2.’s growth over the past couple years has been quite impressive. I agree that they’ve done a great job of not just creating a simple product that puts music over any video, but rather built in tons of social features that makes it so sticky. My only concern with apps like this is that there are so many “hot” apps that were huge and dead in the water now. Advertising is a popular monetization method for social media and it sounds like they will take that approach. However, do you think they will be able to keep the lights on and pay all the licensing fees the music publishers will ask for as they become more popular? I’m worried a path to profitability will be difficult for them.

  3. Libby, awesome post – I realized that had experienced serious growth but not at such a rapid clip. I am concerned less about the “fad” aspect of the app/user experience given the increasing popularity of short-form and non-scripted content, particularly in China, which it can always fall back on given that its based in Shanghai. My concern is whether other social media players, in particular YouTube and Snapchat, begin to develop a mobile UX that copies many of’s features. With their massive scale, do you think there is a risk that users begin to create similar content on those platforms? Alternatively, seems like it could be a great acquisition target for a competitor such as YouTube (a la Facebook/Instagram).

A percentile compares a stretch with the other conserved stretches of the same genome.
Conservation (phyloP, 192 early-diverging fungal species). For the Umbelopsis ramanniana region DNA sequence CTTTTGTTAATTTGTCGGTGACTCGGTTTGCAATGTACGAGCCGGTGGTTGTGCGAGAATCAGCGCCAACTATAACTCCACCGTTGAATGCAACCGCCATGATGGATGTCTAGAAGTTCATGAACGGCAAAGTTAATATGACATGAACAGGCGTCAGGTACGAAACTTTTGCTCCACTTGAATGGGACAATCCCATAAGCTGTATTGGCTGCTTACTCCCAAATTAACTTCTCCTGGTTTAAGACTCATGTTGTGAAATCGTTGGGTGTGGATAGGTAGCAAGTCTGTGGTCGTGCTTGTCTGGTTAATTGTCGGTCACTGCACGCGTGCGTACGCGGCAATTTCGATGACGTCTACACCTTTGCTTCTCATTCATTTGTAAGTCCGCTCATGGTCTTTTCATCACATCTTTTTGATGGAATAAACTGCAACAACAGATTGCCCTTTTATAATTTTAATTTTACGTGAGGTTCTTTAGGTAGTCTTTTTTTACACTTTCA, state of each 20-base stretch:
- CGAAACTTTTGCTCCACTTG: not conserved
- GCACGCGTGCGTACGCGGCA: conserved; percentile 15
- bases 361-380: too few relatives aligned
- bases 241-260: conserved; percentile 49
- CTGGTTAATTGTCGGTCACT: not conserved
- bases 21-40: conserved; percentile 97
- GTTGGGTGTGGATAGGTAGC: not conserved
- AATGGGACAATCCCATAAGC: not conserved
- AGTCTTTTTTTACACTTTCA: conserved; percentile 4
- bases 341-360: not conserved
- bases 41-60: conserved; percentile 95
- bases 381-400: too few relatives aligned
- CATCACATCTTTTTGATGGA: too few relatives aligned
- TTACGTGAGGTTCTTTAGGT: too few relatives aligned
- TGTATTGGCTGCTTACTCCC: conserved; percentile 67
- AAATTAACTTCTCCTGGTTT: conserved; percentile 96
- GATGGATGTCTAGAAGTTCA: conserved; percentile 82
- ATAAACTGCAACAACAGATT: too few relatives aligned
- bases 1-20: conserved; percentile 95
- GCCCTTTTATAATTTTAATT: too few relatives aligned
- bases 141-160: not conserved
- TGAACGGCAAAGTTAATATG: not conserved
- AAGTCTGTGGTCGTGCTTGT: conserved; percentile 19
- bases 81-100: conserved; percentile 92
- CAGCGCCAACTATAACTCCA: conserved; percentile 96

4. Thank you so much for sharing this. This is super interesting!! I wonder, same as the question that Ellen and Nurpur mentioned but in a broader sense, that what are some of the key elements for social media platform to stick around and not decline or disappear in a span of few years? What is their innovation strategy after launch? As most of the time, only fine-tuning on some of the app function could be done. Or they simply do portfolio strategy where they just fade out the old ones, and continue launching new social apps that might suit the next wave of consumer appetite?

  5. Great company to focus on and definitely one that has raised lots of eyebrows of folks at they have grown MAU so quickly. I have sisters that are 10 and 11, and one thing that amazed me last time I was home was that they were watching collections of on Youtube. It made me think about the reach of the app and realized that their audience is even larger than just the people who consume the content directly in the app. I wonder what potential this offers the company to share its content with other partners to scale even more quickly than other apps do and to bring in revenue more quickly by sharing ad revenue with sites such as YouTube.